Fuji XT10 Is this the future?

Discussion in 'Mirrorless Digital Cameras' started by angkordave, Oct 20, 2015.

  1. I recently bought the new Fuji XT10 as a replacement for my Canon G1X. The Fuji XT10; is a class act by Fujifilm. Mine was came in a kit with a 18-50 Zoom (more later). It’s a similar weight to a G1X with interchangeable lenses and an EVF for less than the price of a G1X2 + EVF. The retro looks with lots of knobs and buttons, harks back to the Fuji film SLR I had in the mid 1970s.
    The innovative Xtrans sensor is used on the XT1. With 16mp it might seem to some to be under specified; but IQ is very good indeed with vibrant colours and plenty of detail. IQ goes well beyond the point and shoot market and well into the full size DSLR league. Fuji's were never strong on AF or shooting speed; but this has a sophisticated multi-point AF system and a fast 8 frames per sec shooting speed.
    Low light performance is good, 6400 ISO is achievable when needed. There is surprisingly low noise at that point. Shadow noise is well controlled too even in JPEG mode. I did see some highlight burnout under high contrast lighting conditions; but to be fair Canons have never excelled in that area either. Its just disappointing that the new Xtrans sensor does not appear to have the Dynamic range of Fuji’s Nikon based DSLRs like the X5 Pro that I owned nearly a decade ago.
    The Kit lens 16-50 F 3.5 F5.6 is good for landscape and general photography. It had no shortcomings other than speed. Image Stabilization cannot make up for the lack of sensitivity in low light; but at least the XT10 can give acceptable results at 6400 ISO, so its some compensation.
    Lens choices from Fuji consist of some good fast primes and an expensive Fujinon 50-150 F2.8. Leica M series lenses can be used with an adapter. I'll probably expand my lens selection; to a smaller prime as the 16-50 is too bulky to put in pocket.
    The shutter is unusual in that it offers both focal plane and electric stutters. I’m not too convinced of the need for the Focal Plane shutter as the electronic works well and silently, at speeds in excess of 1/4000th sec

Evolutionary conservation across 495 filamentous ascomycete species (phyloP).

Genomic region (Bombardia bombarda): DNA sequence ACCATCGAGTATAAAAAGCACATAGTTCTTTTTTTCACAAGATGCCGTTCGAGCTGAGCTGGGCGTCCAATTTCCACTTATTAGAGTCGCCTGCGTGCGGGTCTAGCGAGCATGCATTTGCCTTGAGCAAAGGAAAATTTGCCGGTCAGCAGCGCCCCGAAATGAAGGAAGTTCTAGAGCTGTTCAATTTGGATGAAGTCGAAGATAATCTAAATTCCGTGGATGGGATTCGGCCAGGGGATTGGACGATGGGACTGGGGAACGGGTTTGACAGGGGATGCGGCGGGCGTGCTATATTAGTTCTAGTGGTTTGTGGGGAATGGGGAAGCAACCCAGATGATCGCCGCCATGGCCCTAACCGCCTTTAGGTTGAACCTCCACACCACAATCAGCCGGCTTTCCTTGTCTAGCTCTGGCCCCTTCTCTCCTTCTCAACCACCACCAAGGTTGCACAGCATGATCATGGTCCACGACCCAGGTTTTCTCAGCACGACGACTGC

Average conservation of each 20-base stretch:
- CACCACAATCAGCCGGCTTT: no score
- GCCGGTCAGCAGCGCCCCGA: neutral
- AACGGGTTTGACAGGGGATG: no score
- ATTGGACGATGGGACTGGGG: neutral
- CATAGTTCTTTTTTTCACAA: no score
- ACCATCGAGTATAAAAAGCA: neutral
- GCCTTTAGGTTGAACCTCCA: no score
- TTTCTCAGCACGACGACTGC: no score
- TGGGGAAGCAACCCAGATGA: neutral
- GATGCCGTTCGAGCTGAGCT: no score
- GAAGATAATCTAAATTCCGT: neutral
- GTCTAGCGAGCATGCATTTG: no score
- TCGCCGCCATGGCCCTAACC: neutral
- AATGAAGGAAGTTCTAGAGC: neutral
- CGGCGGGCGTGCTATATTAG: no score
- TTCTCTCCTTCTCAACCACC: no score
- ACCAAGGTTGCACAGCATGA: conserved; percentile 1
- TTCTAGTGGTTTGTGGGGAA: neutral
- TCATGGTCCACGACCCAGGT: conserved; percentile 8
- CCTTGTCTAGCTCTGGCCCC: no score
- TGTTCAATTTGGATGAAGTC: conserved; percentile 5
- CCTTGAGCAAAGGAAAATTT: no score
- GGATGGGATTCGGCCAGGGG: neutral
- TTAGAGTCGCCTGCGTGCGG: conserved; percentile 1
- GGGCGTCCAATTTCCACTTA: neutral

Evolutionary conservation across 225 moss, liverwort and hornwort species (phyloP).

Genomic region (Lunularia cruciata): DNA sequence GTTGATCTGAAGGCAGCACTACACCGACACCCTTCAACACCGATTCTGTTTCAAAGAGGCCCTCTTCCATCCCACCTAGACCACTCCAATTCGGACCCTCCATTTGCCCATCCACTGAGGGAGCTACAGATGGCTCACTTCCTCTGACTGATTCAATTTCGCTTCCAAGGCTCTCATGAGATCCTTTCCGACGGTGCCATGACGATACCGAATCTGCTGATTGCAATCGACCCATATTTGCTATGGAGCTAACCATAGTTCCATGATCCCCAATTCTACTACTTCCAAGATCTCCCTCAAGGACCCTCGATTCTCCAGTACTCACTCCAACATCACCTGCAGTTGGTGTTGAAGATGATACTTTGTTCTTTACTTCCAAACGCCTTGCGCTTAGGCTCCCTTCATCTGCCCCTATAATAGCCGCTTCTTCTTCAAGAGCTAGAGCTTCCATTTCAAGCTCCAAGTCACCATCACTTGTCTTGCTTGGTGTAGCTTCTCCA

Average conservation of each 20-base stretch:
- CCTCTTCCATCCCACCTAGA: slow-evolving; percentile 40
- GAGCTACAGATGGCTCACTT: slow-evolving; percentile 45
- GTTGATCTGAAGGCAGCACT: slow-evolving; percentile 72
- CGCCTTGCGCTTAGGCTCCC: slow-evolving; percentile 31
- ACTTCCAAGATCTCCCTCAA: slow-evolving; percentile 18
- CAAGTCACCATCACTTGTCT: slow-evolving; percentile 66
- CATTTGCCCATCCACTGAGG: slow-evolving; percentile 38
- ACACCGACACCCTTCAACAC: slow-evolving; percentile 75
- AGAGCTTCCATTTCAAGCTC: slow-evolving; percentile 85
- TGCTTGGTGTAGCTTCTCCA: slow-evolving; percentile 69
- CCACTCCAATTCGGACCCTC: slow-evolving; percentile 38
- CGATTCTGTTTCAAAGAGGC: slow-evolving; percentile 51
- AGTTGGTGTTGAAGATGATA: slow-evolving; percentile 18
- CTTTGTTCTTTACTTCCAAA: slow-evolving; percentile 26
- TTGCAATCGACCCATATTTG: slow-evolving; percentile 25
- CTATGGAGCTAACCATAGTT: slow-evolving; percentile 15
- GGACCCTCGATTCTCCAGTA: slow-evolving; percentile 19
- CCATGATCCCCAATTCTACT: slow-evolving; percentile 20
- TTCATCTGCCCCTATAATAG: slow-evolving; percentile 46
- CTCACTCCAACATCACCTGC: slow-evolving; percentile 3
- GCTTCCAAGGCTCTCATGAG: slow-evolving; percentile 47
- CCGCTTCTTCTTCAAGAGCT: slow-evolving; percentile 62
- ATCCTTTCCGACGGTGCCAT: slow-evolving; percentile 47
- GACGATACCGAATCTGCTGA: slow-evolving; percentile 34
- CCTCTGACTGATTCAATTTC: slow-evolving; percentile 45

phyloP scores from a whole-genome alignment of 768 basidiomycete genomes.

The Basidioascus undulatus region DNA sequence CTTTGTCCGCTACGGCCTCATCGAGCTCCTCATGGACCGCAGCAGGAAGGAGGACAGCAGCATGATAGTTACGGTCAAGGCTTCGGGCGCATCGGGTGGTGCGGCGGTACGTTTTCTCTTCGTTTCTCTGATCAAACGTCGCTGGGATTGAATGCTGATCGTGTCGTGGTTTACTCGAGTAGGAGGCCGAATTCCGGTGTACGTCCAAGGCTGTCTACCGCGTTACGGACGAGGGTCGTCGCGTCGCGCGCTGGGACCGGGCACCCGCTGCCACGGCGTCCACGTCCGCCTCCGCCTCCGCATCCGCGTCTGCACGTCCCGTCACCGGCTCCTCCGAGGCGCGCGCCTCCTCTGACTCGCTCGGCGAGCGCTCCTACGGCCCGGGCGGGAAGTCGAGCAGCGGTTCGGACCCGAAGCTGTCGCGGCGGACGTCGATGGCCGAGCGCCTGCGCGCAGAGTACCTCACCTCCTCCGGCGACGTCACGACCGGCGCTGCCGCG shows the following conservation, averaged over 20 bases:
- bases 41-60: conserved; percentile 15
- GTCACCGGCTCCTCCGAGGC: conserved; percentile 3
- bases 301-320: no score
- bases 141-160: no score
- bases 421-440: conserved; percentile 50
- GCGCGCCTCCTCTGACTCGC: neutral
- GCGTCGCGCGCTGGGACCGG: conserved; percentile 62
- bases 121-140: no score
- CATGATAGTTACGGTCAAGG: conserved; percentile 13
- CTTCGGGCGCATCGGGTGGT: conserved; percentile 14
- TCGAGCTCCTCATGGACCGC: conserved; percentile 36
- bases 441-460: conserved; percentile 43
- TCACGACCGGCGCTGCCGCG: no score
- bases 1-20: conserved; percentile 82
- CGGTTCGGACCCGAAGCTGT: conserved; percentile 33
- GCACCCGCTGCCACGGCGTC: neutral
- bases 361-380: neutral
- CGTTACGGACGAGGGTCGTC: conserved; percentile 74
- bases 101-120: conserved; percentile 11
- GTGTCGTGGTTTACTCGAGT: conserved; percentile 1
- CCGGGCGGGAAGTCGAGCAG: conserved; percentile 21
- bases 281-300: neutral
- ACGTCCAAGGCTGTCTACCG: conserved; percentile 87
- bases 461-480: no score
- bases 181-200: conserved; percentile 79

The Electronic Viewfinder was what finally sold the camera to me. It’s the best EVF I’ve ever come across. The resolution is so high that the dots are invisible and no lag if the camera is moved. The comprehensive viewfinder info can be set to rotate for a portrait shot and all settings; exposure comp and White Balance etc can be seen at eye level. It has the Eye Sensor option of auto selection of EVF and the tilting LCD display or either if required.
    The camera has an almost bewildering selection of menu options, with the Fuji Film Simulation modes and numerous Auto Modes.
    There is a small pop up flash which can only be used when Single Shot mode is enabled. That caught me out for a while as I shoot in Continuous Mode 90% of the time. With the 16-50 lens , the lens hood causes a shadow if not removed. It has wireless connectivity which I was unable to get to work with my aging Galaxy Tab; but its not important to me. A more disappointing omission is the lack of GPS Apparently it could work with the latest smartphones; but I’d willingly have paid more for GPS in camera.
    Video is possible and unlike conventional DSLRs you can use the EVF instead of the LCD. This does mean a more ergonomic way of shooting casual videos. The lightness of the camera makes camera shake when turning off the button. The audio quality is not great so it is an annoyance that the mic input will only accept a tiny 2.5 mm jack meaning that I cannot try it with my Rode Pro Shotgun mics, which have the standard 3.5mm jack.
    Overall having used the camera for several weeks I have grown to like the image quality and lightweight body. The retro controls and excellent EVF make it fun to use and there are Auto modes if required. I just wish that Canon would produce a decent mirrorless DLC camera to compete with this.
    With cameras like the Fuji’s and high end offerings from Sony, the days must be numbered by the old fashioned DSLRs which are heavy and have that ancient mirror box, optical Viewfinder and old world shutter.
    Dave Perkes
    15th Oct 2015
     
  2. With cameras like the Fuji’s and high end offerings from Sony, the days must be numbered by the old fashioned DSLRs which are heavy and have that ancient mirror box, optical Viewfinder and old world shutter.